Visualising the dynamics of learner interaction : cases from a Norwegian language classroom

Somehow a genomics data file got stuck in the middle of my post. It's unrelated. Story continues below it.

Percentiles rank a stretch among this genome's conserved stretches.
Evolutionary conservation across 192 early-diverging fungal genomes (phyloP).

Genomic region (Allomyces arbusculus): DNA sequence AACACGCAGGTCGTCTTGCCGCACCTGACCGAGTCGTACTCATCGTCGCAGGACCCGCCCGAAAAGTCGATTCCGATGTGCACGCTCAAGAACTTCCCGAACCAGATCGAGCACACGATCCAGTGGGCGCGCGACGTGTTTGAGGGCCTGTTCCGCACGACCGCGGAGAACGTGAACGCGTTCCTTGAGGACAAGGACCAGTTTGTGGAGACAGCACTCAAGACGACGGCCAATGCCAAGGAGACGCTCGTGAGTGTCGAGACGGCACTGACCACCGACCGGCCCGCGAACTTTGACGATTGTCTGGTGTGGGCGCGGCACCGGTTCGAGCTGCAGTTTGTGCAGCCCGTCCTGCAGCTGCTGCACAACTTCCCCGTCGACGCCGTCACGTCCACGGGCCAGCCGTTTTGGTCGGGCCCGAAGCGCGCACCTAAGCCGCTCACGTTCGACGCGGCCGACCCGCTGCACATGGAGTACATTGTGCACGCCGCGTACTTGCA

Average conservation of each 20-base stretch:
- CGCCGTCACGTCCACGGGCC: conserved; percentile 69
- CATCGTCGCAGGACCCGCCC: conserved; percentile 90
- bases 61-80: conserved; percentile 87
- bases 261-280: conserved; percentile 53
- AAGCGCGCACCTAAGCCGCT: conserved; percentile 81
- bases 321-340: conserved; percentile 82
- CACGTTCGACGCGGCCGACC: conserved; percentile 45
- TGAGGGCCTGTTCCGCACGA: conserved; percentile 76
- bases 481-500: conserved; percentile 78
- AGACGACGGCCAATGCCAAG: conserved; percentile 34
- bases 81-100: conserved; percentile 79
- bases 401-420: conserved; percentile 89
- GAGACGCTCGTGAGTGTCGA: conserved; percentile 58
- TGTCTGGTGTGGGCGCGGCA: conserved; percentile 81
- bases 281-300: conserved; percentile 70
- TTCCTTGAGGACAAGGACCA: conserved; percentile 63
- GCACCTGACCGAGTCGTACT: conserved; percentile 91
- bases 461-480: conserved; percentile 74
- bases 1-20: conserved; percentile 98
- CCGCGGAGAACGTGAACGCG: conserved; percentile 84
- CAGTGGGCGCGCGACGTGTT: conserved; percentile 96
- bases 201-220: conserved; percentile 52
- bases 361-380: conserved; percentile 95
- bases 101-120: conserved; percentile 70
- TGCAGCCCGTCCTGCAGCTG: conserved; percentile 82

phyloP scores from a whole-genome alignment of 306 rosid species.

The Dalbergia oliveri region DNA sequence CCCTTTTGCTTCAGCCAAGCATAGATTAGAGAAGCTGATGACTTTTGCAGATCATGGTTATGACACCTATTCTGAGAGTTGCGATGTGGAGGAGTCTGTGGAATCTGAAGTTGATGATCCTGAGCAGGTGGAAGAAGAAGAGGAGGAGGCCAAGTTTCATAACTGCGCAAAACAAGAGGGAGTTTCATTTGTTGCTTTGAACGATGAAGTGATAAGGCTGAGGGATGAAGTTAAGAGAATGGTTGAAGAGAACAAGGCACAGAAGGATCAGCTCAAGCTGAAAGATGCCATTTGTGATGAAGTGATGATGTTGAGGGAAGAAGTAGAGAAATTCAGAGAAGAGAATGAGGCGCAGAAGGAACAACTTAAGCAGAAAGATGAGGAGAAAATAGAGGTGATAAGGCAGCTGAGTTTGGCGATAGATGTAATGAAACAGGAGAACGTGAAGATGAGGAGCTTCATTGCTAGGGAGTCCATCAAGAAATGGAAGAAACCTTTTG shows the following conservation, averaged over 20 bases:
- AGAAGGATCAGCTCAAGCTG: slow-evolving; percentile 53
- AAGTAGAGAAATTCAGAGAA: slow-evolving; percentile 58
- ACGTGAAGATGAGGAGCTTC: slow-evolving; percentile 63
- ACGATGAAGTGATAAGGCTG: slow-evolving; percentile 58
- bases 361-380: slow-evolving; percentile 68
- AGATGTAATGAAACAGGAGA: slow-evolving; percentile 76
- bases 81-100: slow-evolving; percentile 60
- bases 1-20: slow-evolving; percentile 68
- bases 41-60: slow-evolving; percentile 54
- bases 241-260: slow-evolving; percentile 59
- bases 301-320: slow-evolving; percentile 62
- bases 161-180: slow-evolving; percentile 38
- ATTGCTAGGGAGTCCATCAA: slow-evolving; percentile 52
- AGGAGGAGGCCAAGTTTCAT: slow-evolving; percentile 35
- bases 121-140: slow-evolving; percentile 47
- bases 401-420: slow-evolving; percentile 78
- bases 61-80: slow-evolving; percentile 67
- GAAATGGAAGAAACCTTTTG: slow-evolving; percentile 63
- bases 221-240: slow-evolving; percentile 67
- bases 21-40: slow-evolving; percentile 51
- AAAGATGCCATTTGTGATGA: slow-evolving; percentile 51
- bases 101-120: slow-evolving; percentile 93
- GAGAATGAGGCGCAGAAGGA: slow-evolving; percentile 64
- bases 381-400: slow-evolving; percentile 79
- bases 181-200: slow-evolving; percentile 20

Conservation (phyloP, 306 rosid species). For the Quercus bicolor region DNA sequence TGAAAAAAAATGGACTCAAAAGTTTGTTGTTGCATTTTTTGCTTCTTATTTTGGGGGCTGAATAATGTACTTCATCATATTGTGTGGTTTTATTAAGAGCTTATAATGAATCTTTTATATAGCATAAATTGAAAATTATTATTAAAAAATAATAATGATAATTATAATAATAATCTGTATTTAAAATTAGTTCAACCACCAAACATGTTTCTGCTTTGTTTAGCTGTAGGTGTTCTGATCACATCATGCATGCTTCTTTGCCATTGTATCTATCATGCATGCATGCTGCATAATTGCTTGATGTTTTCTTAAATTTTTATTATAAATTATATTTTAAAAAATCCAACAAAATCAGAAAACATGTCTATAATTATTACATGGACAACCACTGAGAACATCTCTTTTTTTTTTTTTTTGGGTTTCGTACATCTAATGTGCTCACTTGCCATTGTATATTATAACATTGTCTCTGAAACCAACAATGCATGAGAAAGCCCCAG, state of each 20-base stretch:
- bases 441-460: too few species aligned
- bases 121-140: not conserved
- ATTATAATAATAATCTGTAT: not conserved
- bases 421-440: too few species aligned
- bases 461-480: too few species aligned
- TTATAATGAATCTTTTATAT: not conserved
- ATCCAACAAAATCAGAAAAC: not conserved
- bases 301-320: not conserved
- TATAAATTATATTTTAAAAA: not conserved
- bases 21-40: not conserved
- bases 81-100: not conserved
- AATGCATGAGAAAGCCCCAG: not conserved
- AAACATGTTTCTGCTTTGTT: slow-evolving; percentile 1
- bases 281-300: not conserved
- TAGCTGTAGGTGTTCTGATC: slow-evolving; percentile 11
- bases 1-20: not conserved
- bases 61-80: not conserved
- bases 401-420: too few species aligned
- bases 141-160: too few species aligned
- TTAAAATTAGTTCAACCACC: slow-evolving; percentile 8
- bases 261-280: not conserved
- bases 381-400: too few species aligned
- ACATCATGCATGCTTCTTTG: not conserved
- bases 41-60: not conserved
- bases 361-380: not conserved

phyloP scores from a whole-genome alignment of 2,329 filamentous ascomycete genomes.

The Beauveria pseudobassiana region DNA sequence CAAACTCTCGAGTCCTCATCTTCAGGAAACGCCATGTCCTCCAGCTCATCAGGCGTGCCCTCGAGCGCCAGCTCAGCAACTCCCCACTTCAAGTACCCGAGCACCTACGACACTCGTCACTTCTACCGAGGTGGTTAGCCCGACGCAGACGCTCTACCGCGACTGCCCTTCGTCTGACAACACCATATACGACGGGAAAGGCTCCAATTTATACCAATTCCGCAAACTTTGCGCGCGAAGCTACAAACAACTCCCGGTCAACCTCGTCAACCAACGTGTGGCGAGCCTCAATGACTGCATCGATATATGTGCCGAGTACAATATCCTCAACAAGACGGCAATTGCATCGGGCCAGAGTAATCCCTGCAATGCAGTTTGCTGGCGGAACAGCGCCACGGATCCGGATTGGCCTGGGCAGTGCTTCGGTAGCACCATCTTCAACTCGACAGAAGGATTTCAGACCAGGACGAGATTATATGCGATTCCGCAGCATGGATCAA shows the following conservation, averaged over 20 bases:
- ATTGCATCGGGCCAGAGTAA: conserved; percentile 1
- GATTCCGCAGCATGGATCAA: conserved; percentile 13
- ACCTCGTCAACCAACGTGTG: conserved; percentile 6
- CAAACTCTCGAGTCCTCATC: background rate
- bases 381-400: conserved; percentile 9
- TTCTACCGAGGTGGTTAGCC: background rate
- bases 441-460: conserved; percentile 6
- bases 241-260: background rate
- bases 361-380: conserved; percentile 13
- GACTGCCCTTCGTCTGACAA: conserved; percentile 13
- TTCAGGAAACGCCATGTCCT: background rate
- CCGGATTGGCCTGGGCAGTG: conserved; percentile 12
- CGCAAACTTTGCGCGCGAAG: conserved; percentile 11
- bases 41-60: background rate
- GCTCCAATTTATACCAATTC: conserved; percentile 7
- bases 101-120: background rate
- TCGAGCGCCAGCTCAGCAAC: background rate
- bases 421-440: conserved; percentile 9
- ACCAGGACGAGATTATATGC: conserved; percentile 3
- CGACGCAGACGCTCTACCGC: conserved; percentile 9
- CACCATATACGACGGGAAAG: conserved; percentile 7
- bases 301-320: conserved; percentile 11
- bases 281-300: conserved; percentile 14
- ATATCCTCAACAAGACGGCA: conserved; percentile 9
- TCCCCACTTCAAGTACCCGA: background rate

This thesis presents visualisation as a method for research on learner interaction. The visualisation is designed to account for the dynamics of learner interaction across the duration of language classroom activities. The development of this method includes the formulation of a dynamical perspective on learner interaction, which draws on sociocultural and complexity theory. The visualisation is developed with, and applied to, data from three pairs of participants engaged in a series of similar English writing activities in a Norwegian primary classroom. The thesis provides a detailed discussion of how this learner interaction data was transcribed, coded and eventually visualised. The application of the visualisation to the Norwegian primary classroom data resulted in the identification of patterns and phases in the participants' learner interaction. These patterns and phases revealed both common and unique dynamics across the three cases of interaction. The outcome of the visual analysis of one of the cases was used to guide an in-depth analysis of episodes of learner talk. This in-depth analysis confirmed some of the dynamics established by the visual analysis. A final visual analysis identified different change processes in the three cases of learner interaction across the series of similar writing activities. Overall, the visualisation helped to make transparent how both the writing activity and the participants' own contributions affected the dynamics of learner interaction. The thesis concludes that, in the terms of the dynamical perspective developed by the thesis, visualisation was an effective method for describing the dynamics of learner interaction in the writing activities the participants were engaged in. The thesis also suggests that visualisation can be used in conjunction with other methods for researching learner interaction. Finally, the thesis points out some limitations of the present implementation of visualisation, and makes suggestions for how the method can be improved through further research.